The Communities Around Games
Online gaming is incredibly popular, and this is clearly demonstrated by simply analyzing the number of concurrent gamers playing popular online games. An example of this is PlayerUnknown’s Battlegrounds which managed to hit over three million people playing the game at one time in 2017, at the peak of the game’s popularity. (Polygon, 2017). Online games that have a strong base of concurrent players usually develop a large online presence where players communicate and discuss the game external to the game itself. Gamers share videos of gaming tutorials and funny clips on video sharing sites like YouTube, they share funny posts and information on popular community sharing sites such as Reddit and they communicate on gaming forums such as NeoGAF. This presence around the game makes up a huge community of players who share their activities and experience from the game with others who are also passionate about playing. An example of this form of community is Old School RuneScape. The community around RuneScape consists of hundreds of thousands of users connecting over hundreds of different sites and groups to communicate about the game. Searching the name of the game shows some of the most popular community websites around the game such as Reddit and YouTube. Settled is a content creator in Old School RuneScape who uploads videos of his gameplay adventures to YouTube, often seen by hundreds of thousands of viewers. His YouTube series, Swampletics, is massively popular in the RuneScape community and is known to almost everyone who actively plays the game, with every video in this series receiving over three hundred thousand views (PC Gamer, 2019). This demonstrates how strong the connection of an external gaming community can be, that exists entirely outside the physical bounds of the game and is created and supported by gamers actively communicating outside the game. Many separate sites that have nothing to do with each other such as Reddit and YouTube support this community simply by acting as a platform for these gamers to use to share their content and experiences. It is not only active players who find themselves browsing different online community sites for a popular game they enjoy, but commonly people without the time or inclination to play the game still find themselves enjoying being a part of the community that surrounds the game (Wired, 2016). Gamers enjoy being a part of a community to interact with others with similar interests to themselves and there are many different types of communities, another being communities that exist within the actual game.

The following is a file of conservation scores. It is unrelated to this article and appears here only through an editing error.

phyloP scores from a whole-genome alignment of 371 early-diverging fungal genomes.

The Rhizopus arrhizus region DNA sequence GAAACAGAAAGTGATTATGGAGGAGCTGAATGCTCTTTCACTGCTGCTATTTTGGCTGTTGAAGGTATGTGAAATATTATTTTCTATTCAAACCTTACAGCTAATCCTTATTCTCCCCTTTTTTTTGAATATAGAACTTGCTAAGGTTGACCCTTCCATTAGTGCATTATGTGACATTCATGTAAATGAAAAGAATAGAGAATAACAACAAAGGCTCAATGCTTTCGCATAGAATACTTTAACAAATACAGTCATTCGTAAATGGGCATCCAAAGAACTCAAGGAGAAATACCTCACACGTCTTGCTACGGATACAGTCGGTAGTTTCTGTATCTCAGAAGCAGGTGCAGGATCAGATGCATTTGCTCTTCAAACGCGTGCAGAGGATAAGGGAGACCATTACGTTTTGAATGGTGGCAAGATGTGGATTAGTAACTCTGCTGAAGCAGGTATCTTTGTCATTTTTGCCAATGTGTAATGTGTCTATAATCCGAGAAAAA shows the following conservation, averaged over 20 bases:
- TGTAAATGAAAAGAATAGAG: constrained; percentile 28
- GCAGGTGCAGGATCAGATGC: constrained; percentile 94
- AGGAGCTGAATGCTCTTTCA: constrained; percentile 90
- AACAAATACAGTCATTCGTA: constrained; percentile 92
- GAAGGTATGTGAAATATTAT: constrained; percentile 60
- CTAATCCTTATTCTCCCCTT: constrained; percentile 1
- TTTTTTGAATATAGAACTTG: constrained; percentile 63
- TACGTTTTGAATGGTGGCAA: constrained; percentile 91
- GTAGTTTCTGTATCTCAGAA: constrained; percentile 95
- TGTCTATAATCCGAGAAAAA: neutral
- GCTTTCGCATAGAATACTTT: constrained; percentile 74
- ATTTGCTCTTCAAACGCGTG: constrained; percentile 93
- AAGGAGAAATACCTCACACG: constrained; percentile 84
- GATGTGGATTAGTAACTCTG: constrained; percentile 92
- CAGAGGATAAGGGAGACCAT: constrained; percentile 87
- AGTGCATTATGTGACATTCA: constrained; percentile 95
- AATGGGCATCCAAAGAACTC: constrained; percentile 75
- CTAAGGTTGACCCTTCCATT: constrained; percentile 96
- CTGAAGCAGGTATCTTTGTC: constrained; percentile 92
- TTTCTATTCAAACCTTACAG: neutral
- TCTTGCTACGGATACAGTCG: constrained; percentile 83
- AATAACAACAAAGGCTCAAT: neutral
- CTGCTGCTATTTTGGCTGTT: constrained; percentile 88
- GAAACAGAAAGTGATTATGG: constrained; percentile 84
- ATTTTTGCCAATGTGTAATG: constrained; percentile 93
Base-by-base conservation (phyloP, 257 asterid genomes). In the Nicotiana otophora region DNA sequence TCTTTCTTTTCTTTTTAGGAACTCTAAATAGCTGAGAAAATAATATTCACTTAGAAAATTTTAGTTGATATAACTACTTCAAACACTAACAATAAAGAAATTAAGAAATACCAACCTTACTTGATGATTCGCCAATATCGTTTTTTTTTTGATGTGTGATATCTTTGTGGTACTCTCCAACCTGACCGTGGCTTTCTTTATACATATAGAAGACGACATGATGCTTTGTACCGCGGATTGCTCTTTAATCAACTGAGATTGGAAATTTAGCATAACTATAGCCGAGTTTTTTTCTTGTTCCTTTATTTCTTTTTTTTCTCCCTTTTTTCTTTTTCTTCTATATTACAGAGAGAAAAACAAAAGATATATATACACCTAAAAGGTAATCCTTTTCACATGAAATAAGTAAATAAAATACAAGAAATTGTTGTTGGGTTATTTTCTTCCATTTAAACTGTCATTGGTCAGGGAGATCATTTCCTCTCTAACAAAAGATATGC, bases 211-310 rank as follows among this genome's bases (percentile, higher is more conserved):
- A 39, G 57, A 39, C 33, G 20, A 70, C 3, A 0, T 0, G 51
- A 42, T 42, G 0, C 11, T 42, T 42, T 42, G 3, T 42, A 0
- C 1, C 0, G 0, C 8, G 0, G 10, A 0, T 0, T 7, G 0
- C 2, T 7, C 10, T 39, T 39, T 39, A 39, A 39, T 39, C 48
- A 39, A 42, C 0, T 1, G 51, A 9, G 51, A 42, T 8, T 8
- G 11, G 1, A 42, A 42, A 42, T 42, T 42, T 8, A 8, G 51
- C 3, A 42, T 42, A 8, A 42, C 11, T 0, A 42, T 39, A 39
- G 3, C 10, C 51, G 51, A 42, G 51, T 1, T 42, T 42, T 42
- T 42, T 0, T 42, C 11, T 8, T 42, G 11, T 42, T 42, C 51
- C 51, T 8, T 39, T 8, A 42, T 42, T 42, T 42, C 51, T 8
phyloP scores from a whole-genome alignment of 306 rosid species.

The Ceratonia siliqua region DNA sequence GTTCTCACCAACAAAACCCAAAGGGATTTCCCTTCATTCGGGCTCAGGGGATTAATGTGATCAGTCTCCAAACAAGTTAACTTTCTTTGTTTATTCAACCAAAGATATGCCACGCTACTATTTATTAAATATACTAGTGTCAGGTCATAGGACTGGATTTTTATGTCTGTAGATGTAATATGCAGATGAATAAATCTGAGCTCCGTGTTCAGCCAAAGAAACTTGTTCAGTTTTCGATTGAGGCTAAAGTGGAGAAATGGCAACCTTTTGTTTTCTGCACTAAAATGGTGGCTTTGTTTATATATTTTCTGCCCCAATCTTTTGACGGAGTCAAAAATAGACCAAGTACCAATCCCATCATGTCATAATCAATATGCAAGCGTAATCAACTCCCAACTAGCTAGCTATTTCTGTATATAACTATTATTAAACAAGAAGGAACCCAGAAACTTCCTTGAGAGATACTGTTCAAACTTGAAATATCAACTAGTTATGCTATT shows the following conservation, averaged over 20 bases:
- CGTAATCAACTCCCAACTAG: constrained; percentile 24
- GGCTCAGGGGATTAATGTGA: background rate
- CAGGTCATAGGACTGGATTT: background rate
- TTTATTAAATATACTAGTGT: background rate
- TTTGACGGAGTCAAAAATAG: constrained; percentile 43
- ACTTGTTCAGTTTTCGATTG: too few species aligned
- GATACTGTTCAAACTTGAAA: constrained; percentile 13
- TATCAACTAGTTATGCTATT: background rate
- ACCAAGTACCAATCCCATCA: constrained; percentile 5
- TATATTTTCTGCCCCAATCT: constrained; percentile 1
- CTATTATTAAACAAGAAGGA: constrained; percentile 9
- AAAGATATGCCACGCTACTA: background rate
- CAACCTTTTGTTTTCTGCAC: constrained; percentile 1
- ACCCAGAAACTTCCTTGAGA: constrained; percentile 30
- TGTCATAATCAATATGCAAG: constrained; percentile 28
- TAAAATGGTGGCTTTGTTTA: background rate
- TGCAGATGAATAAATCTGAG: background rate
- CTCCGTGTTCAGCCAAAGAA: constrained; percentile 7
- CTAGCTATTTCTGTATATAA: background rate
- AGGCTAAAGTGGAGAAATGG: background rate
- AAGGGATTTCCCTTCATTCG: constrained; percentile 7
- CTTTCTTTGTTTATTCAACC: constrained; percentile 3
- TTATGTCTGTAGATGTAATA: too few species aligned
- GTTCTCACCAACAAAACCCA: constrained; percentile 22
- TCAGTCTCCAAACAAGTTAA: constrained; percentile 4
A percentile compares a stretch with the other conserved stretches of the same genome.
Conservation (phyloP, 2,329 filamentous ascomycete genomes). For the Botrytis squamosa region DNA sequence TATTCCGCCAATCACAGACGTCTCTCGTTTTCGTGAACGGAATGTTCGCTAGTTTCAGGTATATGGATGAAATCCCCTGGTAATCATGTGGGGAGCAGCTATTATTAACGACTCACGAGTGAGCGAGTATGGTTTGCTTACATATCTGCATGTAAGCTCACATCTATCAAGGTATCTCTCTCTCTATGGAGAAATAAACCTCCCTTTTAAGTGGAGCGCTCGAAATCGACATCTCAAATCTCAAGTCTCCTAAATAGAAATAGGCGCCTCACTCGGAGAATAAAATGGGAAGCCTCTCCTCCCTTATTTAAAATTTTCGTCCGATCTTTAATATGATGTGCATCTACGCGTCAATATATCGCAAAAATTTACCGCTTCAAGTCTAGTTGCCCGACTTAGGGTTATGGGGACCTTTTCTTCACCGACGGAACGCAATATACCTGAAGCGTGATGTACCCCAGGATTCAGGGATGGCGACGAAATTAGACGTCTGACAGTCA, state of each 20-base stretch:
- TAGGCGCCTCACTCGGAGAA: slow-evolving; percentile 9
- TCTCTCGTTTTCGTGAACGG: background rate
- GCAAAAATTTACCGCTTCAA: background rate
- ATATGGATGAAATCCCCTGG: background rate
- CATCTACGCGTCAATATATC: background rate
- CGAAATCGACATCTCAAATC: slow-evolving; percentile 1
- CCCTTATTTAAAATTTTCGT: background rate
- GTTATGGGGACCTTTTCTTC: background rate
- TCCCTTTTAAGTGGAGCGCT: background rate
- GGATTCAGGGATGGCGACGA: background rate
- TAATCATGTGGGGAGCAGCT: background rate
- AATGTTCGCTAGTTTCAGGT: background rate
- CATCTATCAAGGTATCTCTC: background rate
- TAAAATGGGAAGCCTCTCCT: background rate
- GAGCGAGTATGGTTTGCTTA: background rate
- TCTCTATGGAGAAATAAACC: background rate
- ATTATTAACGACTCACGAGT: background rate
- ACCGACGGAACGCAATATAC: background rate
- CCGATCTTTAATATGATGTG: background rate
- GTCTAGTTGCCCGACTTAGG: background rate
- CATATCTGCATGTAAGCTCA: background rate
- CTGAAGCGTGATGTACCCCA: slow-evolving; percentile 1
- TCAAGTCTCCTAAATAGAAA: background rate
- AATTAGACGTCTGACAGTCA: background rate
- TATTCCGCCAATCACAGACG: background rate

In Game Gaming Communities
Many popular online games encourage players to create or join communities such as guilds to find other players to enjoy game content alongside. The games often provide an in-game system which allows the players to invite other players to their guild, and set up a guild hierarchy with multiple ranks, permissions and benefits for potentially hundreds of players. World of Warcraft is a popular online roleplaying game that has a huge focus on group content in both PVE, player verse environment and PVP, player verse player, situations. Some PVE dungeons in World of Warcraft are designed for up to forty players to tackle, requiring these players to work together in a large group to achieve quite difficult tasks. Due to the difficult nature of these dungeons it is very beneficial for the players to form up as a regular group or join a guild to help coordinate the group effectively and properly organize people with times and events that work for everyone. Due to the high number of players, these times and events can be very hard to organize without joining a guild, but it is important to note that the guild forms many other functions for the player as well. Guilds are also useful for connecting with other game users, forming up small groups to do questing or small dungeons together, and to simply have other people to play the game alongside. Whilst joining a guild is not a requirement for playing the game, many players find themselves joining one to find other players to complete game content with. Guilds are sometimes only small groups, or sometimes very large but they can be great communities within the online game for people to create relationships with the people they enjoy playing with. Research suggests that people are significantly happier and more relaxed when playing games when they are part of a community in which they feel that they belong. The ability to communicate with others and create lasting friendships over an online game is important to a persons lasting passion and interest in the game (The Conversation, 2020). Community exists in gaming in many forms, and many different online games encourage players to form these communities. Friendships and relationships that are formed through gaming can last for many years and many gamers create these relationships through the communities in which they meet many new people.